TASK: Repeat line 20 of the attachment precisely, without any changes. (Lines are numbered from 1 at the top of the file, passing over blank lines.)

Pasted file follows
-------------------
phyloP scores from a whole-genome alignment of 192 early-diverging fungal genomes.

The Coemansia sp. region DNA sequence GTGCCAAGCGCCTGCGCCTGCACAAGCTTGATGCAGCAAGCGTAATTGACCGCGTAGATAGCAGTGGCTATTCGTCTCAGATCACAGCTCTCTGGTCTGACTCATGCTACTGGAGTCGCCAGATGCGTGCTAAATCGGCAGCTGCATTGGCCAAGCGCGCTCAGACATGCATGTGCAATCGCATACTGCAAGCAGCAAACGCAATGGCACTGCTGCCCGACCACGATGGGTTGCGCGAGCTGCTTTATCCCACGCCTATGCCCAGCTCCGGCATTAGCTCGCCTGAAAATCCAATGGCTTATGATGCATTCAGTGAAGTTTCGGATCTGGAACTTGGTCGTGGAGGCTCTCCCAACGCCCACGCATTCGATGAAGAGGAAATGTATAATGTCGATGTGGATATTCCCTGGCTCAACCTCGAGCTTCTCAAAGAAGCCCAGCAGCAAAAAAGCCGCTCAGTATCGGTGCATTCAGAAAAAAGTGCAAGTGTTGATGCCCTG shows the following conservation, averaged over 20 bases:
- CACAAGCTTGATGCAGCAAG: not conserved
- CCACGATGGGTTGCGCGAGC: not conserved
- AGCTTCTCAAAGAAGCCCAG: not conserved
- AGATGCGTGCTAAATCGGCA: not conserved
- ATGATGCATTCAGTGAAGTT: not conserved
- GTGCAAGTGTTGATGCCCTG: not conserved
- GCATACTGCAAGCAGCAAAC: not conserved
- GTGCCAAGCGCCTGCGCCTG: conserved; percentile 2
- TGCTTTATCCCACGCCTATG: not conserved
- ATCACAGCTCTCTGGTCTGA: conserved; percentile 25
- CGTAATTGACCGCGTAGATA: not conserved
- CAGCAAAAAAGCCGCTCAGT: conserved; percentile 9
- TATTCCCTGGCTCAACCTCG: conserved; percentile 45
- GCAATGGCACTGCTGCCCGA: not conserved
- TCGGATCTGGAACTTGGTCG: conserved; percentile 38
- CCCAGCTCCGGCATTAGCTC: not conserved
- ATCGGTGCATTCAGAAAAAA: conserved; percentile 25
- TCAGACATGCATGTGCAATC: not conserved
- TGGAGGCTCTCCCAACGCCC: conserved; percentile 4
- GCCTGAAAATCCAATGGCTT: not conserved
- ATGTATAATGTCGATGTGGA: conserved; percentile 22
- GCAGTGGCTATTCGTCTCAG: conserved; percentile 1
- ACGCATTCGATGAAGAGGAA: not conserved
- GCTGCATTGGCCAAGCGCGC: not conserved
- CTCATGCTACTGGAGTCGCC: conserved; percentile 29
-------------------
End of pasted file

- TCAGACATGCATGTGCAATC: not conserved